As to a practical “freedom to connect” policy agenda, “we believe there is no silver bullet in the struggle against Internet repression,” Clinton averred. The Obama administration will therefore experiment, adopting a “venture capital–style approach, supporting a portfolio of technologies, tools, and training” in projects designed to sustain an “Internet that is open, secure, and reliable.”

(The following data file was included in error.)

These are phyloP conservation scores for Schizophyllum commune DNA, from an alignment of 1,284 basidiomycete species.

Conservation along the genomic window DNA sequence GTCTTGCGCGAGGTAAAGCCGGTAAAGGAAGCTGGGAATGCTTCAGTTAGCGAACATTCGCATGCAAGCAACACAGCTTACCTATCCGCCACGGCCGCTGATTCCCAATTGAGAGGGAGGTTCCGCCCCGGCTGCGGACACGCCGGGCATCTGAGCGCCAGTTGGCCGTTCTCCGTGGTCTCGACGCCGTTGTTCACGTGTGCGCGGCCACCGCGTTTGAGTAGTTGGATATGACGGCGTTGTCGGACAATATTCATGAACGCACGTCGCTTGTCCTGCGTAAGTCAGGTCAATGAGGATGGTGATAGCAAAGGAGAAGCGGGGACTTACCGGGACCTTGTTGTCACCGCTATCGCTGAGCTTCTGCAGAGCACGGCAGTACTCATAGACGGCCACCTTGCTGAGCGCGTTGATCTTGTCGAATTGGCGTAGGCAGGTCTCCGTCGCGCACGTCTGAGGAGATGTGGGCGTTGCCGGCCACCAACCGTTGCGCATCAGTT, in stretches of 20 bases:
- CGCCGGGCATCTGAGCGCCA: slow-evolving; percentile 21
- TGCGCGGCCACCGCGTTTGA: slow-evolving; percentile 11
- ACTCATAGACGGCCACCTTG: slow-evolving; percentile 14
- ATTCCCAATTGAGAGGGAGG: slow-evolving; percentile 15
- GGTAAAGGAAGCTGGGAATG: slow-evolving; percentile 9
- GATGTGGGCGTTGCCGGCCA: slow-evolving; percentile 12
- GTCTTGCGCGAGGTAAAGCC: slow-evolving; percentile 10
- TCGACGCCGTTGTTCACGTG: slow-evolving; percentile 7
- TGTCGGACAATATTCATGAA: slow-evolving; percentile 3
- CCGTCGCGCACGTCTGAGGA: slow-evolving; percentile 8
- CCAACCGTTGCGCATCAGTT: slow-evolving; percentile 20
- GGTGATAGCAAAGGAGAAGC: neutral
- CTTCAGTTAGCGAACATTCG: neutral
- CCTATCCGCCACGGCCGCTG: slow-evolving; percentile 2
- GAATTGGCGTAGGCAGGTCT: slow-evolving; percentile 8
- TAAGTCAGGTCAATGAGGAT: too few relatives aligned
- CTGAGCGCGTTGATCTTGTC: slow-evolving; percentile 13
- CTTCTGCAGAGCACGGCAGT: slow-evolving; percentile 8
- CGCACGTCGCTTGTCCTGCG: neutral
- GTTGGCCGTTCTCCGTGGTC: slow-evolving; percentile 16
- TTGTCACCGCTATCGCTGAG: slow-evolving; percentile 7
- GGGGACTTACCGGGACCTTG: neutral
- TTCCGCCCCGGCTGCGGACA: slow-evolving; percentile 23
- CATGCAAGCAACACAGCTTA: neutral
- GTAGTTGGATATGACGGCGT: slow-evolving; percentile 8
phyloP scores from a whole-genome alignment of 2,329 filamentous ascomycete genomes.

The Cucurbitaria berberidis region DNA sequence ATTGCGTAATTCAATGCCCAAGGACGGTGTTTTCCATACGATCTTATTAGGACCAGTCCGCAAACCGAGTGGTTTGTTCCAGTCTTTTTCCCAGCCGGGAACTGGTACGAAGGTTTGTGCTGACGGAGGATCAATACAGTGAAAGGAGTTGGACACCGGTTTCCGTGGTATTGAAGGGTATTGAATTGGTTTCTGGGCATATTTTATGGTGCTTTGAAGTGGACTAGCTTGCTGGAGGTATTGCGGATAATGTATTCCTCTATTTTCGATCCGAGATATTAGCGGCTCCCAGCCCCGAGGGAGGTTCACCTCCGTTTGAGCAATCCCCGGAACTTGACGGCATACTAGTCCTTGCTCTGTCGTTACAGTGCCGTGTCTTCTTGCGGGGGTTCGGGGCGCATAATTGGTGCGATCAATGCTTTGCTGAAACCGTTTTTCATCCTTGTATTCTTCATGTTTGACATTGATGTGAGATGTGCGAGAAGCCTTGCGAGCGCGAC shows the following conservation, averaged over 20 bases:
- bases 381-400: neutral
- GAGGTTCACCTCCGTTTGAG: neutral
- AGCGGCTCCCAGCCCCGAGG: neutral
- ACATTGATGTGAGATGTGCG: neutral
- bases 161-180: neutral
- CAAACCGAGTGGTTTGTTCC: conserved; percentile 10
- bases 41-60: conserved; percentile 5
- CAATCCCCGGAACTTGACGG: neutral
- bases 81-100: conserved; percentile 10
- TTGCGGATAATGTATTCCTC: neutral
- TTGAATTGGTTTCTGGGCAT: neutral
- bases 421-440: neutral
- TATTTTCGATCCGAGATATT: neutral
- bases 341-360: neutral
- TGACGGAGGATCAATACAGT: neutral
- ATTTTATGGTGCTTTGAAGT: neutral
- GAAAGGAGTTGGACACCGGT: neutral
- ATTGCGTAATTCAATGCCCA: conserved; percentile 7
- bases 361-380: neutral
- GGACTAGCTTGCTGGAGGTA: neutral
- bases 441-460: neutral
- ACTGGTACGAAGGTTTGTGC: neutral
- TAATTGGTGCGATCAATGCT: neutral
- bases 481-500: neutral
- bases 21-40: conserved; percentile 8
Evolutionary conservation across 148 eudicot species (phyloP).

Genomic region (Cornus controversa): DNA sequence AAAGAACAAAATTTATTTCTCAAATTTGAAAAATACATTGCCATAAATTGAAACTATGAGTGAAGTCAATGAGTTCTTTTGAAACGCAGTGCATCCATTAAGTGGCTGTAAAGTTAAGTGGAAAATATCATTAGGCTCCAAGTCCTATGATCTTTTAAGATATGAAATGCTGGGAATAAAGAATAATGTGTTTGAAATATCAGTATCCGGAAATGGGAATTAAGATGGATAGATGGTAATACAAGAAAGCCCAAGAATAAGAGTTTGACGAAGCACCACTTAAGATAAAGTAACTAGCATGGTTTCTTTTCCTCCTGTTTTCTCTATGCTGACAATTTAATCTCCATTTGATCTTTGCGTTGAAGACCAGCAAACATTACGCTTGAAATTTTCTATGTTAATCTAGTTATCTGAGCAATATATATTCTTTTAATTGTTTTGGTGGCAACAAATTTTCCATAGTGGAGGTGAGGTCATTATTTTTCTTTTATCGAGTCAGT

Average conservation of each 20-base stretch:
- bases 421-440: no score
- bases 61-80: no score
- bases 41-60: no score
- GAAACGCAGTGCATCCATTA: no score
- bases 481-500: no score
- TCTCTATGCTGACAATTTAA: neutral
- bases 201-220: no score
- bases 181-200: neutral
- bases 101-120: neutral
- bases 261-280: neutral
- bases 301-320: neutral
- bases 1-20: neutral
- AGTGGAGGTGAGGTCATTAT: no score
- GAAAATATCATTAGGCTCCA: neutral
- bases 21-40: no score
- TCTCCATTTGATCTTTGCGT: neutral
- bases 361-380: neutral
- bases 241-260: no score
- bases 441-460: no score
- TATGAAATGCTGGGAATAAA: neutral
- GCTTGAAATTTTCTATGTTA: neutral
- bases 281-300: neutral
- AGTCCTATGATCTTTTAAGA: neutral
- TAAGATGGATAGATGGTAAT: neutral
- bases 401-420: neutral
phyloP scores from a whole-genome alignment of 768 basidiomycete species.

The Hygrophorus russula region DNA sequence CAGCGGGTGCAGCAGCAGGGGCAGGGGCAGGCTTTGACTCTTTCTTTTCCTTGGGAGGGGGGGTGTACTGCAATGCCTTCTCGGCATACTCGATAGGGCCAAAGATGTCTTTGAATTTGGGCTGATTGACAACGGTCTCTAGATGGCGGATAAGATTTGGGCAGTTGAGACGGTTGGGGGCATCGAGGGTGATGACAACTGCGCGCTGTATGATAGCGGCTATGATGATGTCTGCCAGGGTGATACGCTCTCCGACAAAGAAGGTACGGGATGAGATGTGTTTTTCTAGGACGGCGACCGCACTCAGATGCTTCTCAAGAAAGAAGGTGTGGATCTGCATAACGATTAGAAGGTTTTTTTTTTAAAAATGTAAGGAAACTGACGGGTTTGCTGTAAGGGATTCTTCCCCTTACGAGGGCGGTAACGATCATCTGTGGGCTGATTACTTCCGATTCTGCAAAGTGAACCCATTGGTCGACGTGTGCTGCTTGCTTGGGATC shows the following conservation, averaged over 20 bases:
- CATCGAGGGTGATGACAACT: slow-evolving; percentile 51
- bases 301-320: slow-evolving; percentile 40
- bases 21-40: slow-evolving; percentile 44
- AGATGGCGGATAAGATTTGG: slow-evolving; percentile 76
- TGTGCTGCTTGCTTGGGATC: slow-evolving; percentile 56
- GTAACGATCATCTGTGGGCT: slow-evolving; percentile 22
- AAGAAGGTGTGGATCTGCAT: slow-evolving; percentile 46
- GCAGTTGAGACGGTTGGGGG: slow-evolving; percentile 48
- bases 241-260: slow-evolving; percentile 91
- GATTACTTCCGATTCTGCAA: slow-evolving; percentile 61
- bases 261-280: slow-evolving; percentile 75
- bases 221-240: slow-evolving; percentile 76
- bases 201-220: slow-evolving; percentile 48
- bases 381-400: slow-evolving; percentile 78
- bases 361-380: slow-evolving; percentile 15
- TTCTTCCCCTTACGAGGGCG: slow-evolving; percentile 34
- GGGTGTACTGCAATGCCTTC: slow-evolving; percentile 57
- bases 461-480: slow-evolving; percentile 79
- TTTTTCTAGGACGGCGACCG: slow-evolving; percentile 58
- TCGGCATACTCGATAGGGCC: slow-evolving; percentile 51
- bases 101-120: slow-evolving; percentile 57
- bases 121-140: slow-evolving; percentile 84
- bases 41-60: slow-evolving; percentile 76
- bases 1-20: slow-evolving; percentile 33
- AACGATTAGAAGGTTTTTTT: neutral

One danger such a pathway presents is that it may lead to incremental, government-led rulemaking, as if what is required to secure freedom of speech and assembly on the global Internet is some international version of the Federal Communications Commission. That would be deeply questionable, judging by the FCC’s embarrassing history in the United States, and the history of similar regulatory bodies worldwide. It is a story marked mainly by collusion with monopolizing industry and government, as well as the suppression of innovation and speech. Before the United States devotes itself to the civilizing mission of Internet freedom abroad, then, it might be wise to think more deeply about what it will take to protect the “freedom to connect” at home.